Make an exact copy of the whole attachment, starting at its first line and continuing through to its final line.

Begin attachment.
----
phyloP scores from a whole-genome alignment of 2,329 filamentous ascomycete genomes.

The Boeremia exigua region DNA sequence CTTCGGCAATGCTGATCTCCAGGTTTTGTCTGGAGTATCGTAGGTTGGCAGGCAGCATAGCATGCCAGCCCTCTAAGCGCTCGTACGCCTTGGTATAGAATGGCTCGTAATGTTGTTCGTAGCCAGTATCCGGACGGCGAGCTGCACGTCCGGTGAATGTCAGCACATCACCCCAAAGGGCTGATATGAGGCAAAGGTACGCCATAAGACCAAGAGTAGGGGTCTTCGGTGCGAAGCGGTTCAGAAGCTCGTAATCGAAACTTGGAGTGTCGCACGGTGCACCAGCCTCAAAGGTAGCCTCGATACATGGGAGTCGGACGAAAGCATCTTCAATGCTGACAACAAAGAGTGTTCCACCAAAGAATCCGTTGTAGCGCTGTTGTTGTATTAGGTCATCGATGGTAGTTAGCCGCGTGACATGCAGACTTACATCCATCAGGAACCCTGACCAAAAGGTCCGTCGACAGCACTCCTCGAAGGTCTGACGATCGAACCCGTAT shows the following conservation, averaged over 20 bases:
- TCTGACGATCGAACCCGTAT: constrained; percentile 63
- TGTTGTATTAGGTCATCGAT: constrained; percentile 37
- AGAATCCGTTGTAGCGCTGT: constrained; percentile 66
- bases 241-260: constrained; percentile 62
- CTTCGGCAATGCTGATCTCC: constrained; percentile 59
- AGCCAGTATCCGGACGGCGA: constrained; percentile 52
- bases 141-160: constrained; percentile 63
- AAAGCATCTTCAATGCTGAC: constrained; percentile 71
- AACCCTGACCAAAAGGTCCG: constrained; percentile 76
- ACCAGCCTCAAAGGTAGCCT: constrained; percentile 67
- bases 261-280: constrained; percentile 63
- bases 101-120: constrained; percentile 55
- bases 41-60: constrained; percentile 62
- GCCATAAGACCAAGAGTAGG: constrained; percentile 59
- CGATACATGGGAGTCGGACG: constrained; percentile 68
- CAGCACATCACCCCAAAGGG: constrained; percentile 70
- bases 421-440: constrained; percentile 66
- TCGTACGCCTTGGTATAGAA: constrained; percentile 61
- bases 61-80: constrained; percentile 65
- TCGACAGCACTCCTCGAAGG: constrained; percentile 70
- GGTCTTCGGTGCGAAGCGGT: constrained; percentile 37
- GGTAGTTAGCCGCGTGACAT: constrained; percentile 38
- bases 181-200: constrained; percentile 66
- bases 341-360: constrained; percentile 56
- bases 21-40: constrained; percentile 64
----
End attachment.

phyloP scores from a whole-genome alignment of 2,329 filamentous ascomycete genomes.

The Boeremia exigua region DNA sequence CTTCGGCAATGCTGATCTCCAGGTTTTGTCTGGAGTATCGTAGGTTGGCAGGCAGCATAGCATGCCAGCCCTCTAAGCGCTCGTACGCCTTGGTATAGAATGGCTCGTAATGTTGTTCGTAGCCAGTATCCGGACGGCGAGCTGCACGTCCGGTGAATGTCAGCACATCACCCCAAAGGGCTGATATGAGGCAAAGGTACGCCATAAGACCAAGAGTAGGGGTCTTCGGTGCGAAGCGGTTCAGAAGCTCGTAATCGAAACTTGGAGTGTCGCACGGTGCACCAGCCTCAAAGGTAGCCTCGATACATGGGAGTCGGACGAAAGCATCTTCAATGCTGACAACAAAGAGTGTTCCACCAAAGAATCCGTTGTAGCGCTGTTGTTGTATTAGGTCATCGATGGTAGTTAGCCGCGTGACATGCAGACTTACATCCATCAGGAACCCTGACCAAAAGGTCCGTCGACAGCACTCCTCGAAGGTCTGACGATCGAACCCGTAT shows the following conservation, averaged over 20 bases:
- TCTGACGATCGAACCCGTAT: constrained; percentile 63
- TGTTGTATTAGGTCATCGAT: constrained; percentile 37
- AGAATCCGTTGTAGCGCTGT: constrained; percentile 66
- bases 241-260: constrained; percentile 62
- CTTCGGCAATGCTGATCTCC: constrained; percentile 59
- AGCCAGTATCCGGACGGCGA: constrained; percentile 52
- bases 141-160: constrained; percentile 63
- AAAGCATCTTCAATGCTGAC: constrained; percentile 71
- AACCCTGACCAAAAGGTCCG: constrained; percentile 76
- ACCAGCCTCAAAGGTAGCCT: constrained; percentile 67
- bases 261-280: constrained; percentile 63
- bases 101-120: constrained; percentile 55
- bases 41-60: constrained; percentile 62
- GCCATAAGACCAAGAGTAGG: constrained; percentile 59
- CGATACATGGGAGTCGGACG: constrained; percentile 68
- CAGCACATCACCCCAAAGGG: constrained; percentile 70
- bases 421-440: constrained; percentile 66
- TCGTACGCCTTGGTATAGAA: constrained; percentile 61
- bases 61-80: constrained; percentile 65
- TCGACAGCACTCCTCGAAGG: constrained; percentile 70
- GGTCTTCGGTGCGAAGCGGT: constrained; percentile 37
- GGTAGTTAGCCGCGTGACAT: constrained; percentile 38
- bases 181-200: constrained; percentile 66
- bases 341-360: constrained; percentile 56
- bases 21-40: constrained; percentile 64